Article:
Commissioned by NEON and the Greek National Opera, Bleat was initially screened in the latter’s residence: a theatre in Renzo Piano’s sprawling Stavros Niarchos Foundation Cultural Center. The previous night, images of Stone attending a EuroLeague basketball match with Lanthimos at a stadium in Piraeus (the director’s father played professionally) went viral. Bleat is the second time they’ve worked together, and their rapport is unmistakable. Stone, who was Oscar-nominated for playing a ruthless opportunist in The Favourite, offered to work for free, traveling to Tinos mere weeks before COVID-19 gripped the planet. ‘You give yourself over,’ she explained of his method at the post-screening press conference. ‘You don’t have to think of anything.’

Emma Stone with Yorgos Lanthimos on the set of The Favourite, 2018. Courtesy: Element Pictures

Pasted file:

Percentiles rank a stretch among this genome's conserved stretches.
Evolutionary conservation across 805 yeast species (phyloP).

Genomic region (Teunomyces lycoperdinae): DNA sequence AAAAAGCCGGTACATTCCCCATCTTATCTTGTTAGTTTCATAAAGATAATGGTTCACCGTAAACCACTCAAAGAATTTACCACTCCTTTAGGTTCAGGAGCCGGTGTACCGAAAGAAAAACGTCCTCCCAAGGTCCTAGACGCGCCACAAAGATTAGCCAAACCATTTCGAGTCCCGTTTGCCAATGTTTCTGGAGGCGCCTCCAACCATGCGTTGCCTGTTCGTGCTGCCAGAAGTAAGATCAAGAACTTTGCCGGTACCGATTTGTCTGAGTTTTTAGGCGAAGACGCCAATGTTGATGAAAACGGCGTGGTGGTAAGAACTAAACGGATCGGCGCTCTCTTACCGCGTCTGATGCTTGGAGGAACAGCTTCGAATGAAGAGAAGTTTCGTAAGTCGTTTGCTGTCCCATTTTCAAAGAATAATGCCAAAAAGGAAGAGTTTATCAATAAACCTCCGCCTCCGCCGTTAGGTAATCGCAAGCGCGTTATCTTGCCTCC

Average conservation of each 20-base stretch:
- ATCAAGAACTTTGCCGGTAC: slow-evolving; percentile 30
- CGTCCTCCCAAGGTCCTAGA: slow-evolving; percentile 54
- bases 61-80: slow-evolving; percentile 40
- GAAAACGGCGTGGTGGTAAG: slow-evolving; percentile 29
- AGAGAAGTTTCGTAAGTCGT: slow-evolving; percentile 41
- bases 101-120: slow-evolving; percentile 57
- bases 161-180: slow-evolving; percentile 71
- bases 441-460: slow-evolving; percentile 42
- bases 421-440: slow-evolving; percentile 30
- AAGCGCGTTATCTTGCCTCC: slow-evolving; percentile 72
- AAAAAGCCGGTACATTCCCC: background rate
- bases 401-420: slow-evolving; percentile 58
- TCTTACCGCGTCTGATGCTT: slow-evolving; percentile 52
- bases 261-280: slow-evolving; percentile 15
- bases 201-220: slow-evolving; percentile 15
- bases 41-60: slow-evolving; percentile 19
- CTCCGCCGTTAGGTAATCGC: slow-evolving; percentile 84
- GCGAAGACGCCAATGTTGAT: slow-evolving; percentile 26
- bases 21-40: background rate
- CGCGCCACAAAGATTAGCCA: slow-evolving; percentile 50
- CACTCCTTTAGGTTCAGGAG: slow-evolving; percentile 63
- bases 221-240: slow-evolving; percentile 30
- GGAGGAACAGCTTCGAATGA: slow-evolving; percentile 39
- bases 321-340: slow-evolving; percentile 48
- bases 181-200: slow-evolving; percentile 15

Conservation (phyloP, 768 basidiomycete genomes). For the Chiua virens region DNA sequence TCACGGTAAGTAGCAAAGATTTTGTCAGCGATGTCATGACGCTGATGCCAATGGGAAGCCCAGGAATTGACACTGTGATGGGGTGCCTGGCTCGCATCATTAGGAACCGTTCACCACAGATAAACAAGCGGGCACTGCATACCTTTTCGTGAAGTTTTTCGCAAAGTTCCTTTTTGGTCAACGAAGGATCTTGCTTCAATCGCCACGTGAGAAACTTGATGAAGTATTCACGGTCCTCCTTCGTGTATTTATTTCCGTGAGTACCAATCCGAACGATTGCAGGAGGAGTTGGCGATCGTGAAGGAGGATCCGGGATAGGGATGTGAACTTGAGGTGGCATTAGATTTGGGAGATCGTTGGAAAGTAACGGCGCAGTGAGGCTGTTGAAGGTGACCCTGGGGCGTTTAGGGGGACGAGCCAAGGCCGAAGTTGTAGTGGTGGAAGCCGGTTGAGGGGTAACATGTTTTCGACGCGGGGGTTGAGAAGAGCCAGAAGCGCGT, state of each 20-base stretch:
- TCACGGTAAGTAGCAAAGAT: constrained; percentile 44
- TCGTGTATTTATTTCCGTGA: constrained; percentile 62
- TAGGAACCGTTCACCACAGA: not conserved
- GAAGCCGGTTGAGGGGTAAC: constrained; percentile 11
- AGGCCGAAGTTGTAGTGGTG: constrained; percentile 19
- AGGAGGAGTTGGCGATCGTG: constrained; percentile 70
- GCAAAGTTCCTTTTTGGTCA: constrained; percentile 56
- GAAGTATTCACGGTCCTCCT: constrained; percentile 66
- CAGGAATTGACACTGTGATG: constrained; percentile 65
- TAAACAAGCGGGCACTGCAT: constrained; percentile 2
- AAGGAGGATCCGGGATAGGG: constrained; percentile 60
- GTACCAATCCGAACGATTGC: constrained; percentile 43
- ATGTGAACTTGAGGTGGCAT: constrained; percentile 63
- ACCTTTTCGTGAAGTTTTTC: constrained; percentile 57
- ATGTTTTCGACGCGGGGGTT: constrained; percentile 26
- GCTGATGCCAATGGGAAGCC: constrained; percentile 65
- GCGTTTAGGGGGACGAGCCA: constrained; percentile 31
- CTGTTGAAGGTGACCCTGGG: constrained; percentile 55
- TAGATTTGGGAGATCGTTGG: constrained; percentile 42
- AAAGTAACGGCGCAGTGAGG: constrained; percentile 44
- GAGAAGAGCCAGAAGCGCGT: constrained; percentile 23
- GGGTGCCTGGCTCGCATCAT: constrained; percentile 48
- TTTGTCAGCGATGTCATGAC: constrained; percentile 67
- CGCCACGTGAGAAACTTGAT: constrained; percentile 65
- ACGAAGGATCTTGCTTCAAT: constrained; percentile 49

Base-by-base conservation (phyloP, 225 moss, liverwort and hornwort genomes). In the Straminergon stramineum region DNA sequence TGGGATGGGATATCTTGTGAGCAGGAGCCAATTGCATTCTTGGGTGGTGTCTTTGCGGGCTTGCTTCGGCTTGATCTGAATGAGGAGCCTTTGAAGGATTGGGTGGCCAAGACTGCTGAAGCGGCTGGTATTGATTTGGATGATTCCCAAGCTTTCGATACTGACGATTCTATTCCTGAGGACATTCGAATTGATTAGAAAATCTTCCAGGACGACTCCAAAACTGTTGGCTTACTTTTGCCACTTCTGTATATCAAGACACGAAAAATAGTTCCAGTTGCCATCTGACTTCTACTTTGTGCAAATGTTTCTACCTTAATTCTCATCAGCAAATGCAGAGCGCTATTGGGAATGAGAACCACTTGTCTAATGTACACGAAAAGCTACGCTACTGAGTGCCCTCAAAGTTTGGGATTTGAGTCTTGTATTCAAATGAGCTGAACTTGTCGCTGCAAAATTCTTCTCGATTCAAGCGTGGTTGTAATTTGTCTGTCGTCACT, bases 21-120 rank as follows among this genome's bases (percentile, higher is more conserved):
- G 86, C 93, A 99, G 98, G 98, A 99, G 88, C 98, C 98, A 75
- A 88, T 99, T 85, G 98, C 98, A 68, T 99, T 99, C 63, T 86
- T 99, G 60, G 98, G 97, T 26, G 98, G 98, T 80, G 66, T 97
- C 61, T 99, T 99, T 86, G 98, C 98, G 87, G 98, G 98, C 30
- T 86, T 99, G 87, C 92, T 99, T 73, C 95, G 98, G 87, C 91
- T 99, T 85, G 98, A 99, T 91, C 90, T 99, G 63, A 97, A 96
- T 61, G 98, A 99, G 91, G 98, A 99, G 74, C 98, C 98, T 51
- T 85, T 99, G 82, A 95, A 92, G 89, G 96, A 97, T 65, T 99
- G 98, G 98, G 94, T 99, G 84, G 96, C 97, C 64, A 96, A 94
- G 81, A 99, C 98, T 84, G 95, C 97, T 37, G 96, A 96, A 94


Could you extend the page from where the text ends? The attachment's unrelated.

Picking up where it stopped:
When I asked what Stone had meant by this, Lanthimos was typically oblique: ‘I try to leave [the actors] alone as much as possible, to keep it more practical than cerebral. You have to cast the right people and create the right atmosphere around them, help them with the details and nuances, then you can leave them alone.’ Last year, Stone flew to Budapest to shoot Poor Things, their third collaboration together, which is rumoured to be with us by the end of the year. An adaptation of Alasdair Gray’s eponymous 1992 novel, it follows a professor (Willem Dafoe) who reanimates his dead spouse (Stone) with the consciousness of their unborn child. More death? More grieving? ‘It’s a part of life,’ Lanthimos admits, almost breaking into a smile, ‘You can’t escape it.’

For touring updates on Yorgos Lanthimos's Bleat visit

Main image: Yorgos Lanthimos, Bleat, 2022, film still. Courtesy: NEON and the Greek National Opera

Rory O'Connor is a writer based in Berlin, Germany.